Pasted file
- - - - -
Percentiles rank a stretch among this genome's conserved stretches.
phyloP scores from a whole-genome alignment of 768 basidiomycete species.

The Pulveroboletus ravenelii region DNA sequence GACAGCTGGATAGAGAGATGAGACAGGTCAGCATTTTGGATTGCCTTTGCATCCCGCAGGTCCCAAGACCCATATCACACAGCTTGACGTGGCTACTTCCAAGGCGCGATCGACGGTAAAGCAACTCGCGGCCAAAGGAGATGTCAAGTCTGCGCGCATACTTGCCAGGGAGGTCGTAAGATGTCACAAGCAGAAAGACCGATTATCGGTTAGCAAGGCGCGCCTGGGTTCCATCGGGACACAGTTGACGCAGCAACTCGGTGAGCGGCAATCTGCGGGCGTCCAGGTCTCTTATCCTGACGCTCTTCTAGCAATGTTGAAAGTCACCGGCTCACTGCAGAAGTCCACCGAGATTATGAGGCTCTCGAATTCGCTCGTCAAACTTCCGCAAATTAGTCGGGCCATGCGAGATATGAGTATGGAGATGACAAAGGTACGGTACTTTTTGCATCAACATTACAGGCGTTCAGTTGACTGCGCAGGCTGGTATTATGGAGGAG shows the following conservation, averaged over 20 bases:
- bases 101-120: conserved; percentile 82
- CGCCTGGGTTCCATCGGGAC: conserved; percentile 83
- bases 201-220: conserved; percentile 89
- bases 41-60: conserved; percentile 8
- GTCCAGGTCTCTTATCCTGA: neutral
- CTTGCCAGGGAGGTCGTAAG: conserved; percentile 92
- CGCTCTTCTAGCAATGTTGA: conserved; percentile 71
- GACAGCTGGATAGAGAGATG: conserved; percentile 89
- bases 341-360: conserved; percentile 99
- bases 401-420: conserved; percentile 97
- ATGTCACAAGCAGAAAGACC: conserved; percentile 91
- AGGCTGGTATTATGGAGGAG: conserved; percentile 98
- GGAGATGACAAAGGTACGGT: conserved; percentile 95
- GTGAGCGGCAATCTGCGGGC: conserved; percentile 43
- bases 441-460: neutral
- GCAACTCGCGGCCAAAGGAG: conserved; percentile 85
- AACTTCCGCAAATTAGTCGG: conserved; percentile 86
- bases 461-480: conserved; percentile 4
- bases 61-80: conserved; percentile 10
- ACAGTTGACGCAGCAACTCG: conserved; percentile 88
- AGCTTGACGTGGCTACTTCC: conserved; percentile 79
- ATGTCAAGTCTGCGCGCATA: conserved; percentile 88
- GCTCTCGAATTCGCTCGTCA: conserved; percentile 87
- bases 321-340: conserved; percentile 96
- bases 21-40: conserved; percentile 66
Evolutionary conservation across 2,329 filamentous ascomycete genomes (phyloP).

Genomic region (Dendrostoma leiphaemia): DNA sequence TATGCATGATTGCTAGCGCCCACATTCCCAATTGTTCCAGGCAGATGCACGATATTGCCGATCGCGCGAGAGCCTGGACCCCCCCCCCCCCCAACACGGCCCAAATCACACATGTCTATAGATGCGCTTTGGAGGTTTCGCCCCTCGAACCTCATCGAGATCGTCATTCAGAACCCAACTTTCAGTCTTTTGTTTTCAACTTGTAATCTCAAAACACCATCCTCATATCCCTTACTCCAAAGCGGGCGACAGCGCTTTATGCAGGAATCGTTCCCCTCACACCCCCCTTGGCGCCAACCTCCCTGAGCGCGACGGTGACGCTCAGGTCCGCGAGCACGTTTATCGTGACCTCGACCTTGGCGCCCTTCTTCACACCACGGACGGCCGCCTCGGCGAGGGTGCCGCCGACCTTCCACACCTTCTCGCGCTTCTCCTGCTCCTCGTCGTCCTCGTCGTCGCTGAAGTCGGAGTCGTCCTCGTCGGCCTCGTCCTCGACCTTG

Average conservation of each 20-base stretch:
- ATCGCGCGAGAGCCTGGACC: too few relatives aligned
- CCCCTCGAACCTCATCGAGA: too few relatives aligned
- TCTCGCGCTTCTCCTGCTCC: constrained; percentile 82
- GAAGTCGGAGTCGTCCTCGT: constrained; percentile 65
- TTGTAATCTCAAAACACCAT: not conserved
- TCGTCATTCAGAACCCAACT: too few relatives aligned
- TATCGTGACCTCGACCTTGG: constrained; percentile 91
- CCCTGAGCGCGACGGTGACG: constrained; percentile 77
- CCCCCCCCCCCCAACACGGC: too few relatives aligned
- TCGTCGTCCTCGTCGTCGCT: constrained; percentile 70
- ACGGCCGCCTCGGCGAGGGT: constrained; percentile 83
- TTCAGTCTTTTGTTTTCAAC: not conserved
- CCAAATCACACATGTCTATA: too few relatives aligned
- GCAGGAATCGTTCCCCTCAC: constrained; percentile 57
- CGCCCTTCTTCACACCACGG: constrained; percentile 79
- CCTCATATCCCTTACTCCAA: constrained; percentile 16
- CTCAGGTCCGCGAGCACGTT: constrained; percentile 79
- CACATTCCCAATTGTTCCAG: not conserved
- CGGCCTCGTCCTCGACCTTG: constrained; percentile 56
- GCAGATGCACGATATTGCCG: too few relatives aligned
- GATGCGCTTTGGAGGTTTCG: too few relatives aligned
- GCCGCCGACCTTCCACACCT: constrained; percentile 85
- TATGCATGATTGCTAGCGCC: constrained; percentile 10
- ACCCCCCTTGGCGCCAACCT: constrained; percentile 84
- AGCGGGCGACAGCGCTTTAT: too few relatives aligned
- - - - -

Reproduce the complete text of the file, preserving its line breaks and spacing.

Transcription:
Percentiles rank a stretch among this genome's conserved stretches.
phyloP scores from a whole-genome alignment of 768 basidiomycete species.

The Pulveroboletus ravenelii region DNA sequence GACAGCTGGATAGAGAGATGAGACAGGTCAGCATTTTGGATTGCCTTTGCATCCCGCAGGTCCCAAGACCCATATCACACAGCTTGACGTGGCTACTTCCAAGGCGCGATCGACGGTAAAGCAACTCGCGGCCAAAGGAGATGTCAAGTCTGCGCGCATACTTGCCAGGGAGGTCGTAAGATGTCACAAGCAGAAAGACCGATTATCGGTTAGCAAGGCGCGCCTGGGTTCCATCGGGACACAGTTGACGCAGCAACTCGGTGAGCGGCAATCTGCGGGCGTCCAGGTCTCTTATCCTGACGCTCTTCTAGCAATGTTGAAAGTCACCGGCTCACTGCAGAAGTCCACCGAGATTATGAGGCTCTCGAATTCGCTCGTCAAACTTCCGCAAATTAGTCGGGCCATGCGAGATATGAGTATGGAGATGACAAAGGTACGGTACTTTTTGCATCAACATTACAGGCGTTCAGTTGACTGCGCAGGCTGGTATTATGGAGGAG shows the following conservation, averaged over 20 bases:
- bases 101-120: conserved; percentile 82
- CGCCTGGGTTCCATCGGGAC: conserved; percentile 83
- bases 201-220: conserved; percentile 89
- bases 41-60: conserved; percentile 8
- GTCCAGGTCTCTTATCCTGA: neutral
- CTTGCCAGGGAGGTCGTAAG: conserved; percentile 92
- CGCTCTTCTAGCAATGTTGA: conserved; percentile 71
- GACAGCTGGATAGAGAGATG: conserved; percentile 89
- bases 341-360: conserved; percentile 99
- bases 401-420: conserved; percentile 97
- ATGTCACAAGCAGAAAGACC: conserved; percentile 91
- AGGCTGGTATTATGGAGGAG: conserved; percentile 98
- GGAGATGACAAAGGTACGGT: conserved; percentile 95
- GTGAGCGGCAATCTGCGGGC: conserved; percentile 43
- bases 441-460: neutral
- GCAACTCGCGGCCAAAGGAG: conserved; percentile 85
- AACTTCCGCAAATTAGTCGG: conserved; percentile 86
- bases 461-480: conserved; percentile 4
- bases 61-80: conserved; percentile 10
- ACAGTTGACGCAGCAACTCG: conserved; percentile 88
- AGCTTGACGTGGCTACTTCC: conserved; percentile 79
- ATGTCAAGTCTGCGCGCATA: conserved; percentile 88
- GCTCTCGAATTCGCTCGTCA: conserved; percentile 87
- bases 321-340: conserved; percentile 96
- bases 21-40: conserved; percentile 66
Evolutionary conservation across 2,329 filamentous ascomycete genomes (phyloP).

Genomic region (Dendrostoma leiphaemia): DNA sequence TATGCATGATTGCTAGCGCCCACATTCCCAATTGTTCCAGGCAGATGCACGATATTGCCGATCGCGCGAGAGCCTGGACCCCCCCCCCCCCCAACACGGCCCAAATCACACATGTCTATAGATGCGCTTTGGAGGTTTCGCCCCTCGAACCTCATCGAGATCGTCATTCAGAACCCAACTTTCAGTCTTTTGTTTTCAACTTGTAATCTCAAAACACCATCCTCATATCCCTTACTCCAAAGCGGGCGACAGCGCTTTATGCAGGAATCGTTCCCCTCACACCCCCCTTGGCGCCAACCTCCCTGAGCGCGACGGTGACGCTCAGGTCCGCGAGCACGTTTATCGTGACCTCGACCTTGGCGCCCTTCTTCACACCACGGACGGCCGCCTCGGCGAGGGTGCCGCCGACCTTCCACACCTTCTCGCGCTTCTCCTGCTCCTCGTCGTCCTCGTCGTCGCTGAAGTCGGAGTCGTCCTCGTCGGCCTCGTCCTCGACCTTG

Average conservation of each 20-base stretch:
- ATCGCGCGAGAGCCTGGACC: too few relatives aligned
- CCCCTCGAACCTCATCGAGA: too few relatives aligned
- TCTCGCGCTTCTCCTGCTCC: constrained; percentile 82
- GAAGTCGGAGTCGTCCTCGT: constrained; percentile 65
- TTGTAATCTCAAAACACCAT: not conserved
- TCGTCATTCAGAACCCAACT: too few relatives aligned
- TATCGTGACCTCGACCTTGG: constrained; percentile 91
- CCCTGAGCGCGACGGTGACG: constrained; percentile 77
- CCCCCCCCCCCCAACACGGC: too few relatives aligned
- TCGTCGTCCTCGTCGTCGCT: constrained; percentile 70
- ACGGCCGCCTCGGCGAGGGT: constrained; percentile 83
- TTCAGTCTTTTGTTTTCAAC: not conserved
- CCAAATCACACATGTCTATA: too few relatives aligned
- GCAGGAATCGTTCCCCTCAC: constrained; percentile 57
- CGCCCTTCTTCACACCACGG: constrained; percentile 79
- CCTCATATCCCTTACTCCAA: constrained; percentile 16
- CTCAGGTCCGCGAGCACGTT: constrained; percentile 79
- CACATTCCCAATTGTTCCAG: not conserved
- CGGCCTCGTCCTCGACCTTG: constrained; percentile 56
- GCAGATGCACGATATTGCCG: too few relatives aligned
- GATGCGCTTTGGAGGTTTCG: too few relatives aligned
- GCCGCCGACCTTCCACACCT: constrained; percentile 85
- TATGCATGATTGCTAGCGCC: constrained; percentile 10
- ACCCCCCTTGGCGCCAACCT: constrained; percentile 84
- AGCGGGCGACAGCGCTTTAT: too few relatives aligned